Saudi Execution Fuels Regional Rift


Saudi Execution Fuels Regional Rift

Jan 7th, 2016 2 min read
Peter Brookes

Senior Fellow, National Security Affairs

Peter helps develop and communicate The Heritage Foundation's stance on foreign and defense policy through his research and writing.

Well, it looks like the Islamic Republic of Iran and the Kingdom of Saudi Arabia have decided to kick off the New Year by throwing another log on the already-roaring fire that is burning much of the Middle East.

A bigger blaze that engulfs even more of the region isn’t out of the question.

The latest crisis revolves around Riyadh’s mass execution of 47 people last weekend, including a Saudi Shiite cleric, Sheikh Nimr al Nimr, a key figure in the 2011 Arab Spring protests in the kingdom’s Eastern provinces.

Al Nimr’s demise in (Sunni) Saudi Arabia struck a nerve in (Shiite) Iran — where the Saudi embassy and a consulate were attacked, ransacked and burned.

The Iranian security services failed to protect (perhaps, intentionally) the Saudi diplomatic facilities, which is a duty required of a host nation under the Vienna Convention.

Following this, Saudi Arabia withdrew its (now embassy-less) diplomats, while booting Iran’s envoys from Riyadh; Saudi-friendly Bahrain, Kuwait, Sudan, and United Arab Emirates cut or downgraded ties with Iran — so far.

According to press reports, Iran’s Supreme Leader, Ayatollah Ali Khamenei, called for “divine revenge” against Saudi Arabia, while the vicious Revolutionary Guard Corps predicted the monarchy’s “downfall.”

Despite calls for restraint from big powers, the responses could go well beyond what we’ve seen so far.

For example, as the rivalrous leaders of the Sunni (that is, Saudi Arabia) and Shiite (that is Iran) communities, sectarian violence, which is already nightmarish in the region, could get worse — as in Iraq, where Sunni mosques were bombed after the executions.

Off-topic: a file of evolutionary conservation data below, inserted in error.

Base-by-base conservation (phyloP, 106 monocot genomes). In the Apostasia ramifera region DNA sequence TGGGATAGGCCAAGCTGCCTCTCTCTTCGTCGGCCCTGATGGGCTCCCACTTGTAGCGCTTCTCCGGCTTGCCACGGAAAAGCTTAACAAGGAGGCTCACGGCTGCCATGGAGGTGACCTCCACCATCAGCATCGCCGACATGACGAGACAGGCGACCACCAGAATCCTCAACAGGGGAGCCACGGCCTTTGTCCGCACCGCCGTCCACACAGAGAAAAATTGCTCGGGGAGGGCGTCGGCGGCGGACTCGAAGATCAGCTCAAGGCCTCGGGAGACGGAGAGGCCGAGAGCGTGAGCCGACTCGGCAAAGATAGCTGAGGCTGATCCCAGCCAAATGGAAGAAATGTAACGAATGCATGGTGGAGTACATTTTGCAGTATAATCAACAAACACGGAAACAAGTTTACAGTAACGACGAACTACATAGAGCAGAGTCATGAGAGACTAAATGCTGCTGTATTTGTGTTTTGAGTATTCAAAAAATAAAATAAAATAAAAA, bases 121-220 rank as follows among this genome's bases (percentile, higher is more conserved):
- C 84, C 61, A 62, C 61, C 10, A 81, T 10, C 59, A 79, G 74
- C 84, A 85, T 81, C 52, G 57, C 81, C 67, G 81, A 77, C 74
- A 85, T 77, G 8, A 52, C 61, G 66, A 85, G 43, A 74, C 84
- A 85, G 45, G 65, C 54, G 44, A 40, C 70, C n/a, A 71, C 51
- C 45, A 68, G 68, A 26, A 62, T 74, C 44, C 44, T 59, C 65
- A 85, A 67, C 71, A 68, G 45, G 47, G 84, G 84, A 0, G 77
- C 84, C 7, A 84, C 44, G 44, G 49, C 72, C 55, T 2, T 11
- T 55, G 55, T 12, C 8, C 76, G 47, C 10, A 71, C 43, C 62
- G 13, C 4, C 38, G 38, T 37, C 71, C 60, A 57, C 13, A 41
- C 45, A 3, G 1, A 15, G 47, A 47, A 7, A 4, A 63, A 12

Along these same lines, Iran can yank Saudi Arabia’s chain in places like neighboring Bahrain, where Riyadh sent troops in 2011 to help the (minority) Sunni government quash (majority) Shiite-led Arab Spring protests likely instigated by Tehran.

The tensions between Tehran and Riyadh won’t help in Syria, either, where the bloody conflict certainly has a sectarian angle to it, pitting Sunni ISIS, al-Qaeda, etc. against the Syrian Shiite-associated government and its Iranian and Hezbollah allies.

Riyadh is also at odds with Tehran over the current Damascus regime. As such, Saudi Arabia may adjust its (already limited) efforts against Iran’s enemies in that conflict to make Tehran pay a higher price.

Syrian peace talks? Even tougher.

Yemen likely won’t find relief from its civil war, either, as Tehran and Riyadh will likely continue waging — even ratchet up — a pseudo-proxy war there involving the Sunni, Saudi-allied government and Shiite, Iran-supported Houthi rebels.

Iran and Saudi Arabia aren’t in sync on Iraq or Lebanon, either.

Of course, outright conflict between the two states is also a possibility, as they’re only separated (at the most) by the limited expanse of the Persian Gulf; both have weapons (for example, aircraft, ships and missiles) that could close that gap easily.

Indeed, the scenarios for hostilities are almost endless.

De-escalation of tensions is also possible as both sides have their hands full with current conflicts — not to mention challenges both face from rock-bottom, global energy prices that are critical to their economies.

Unfortunately, it’s hard to be optimistic about containing — much less not fanning — the flames that are already torching the Middle East.

Peter Brookes is a Heritage Foundation senior fellow and a former deputy
assistant secretary of defense. Follow him on Twitter @Brookes_Peter.

This piece originally appeared in the Boston Herald.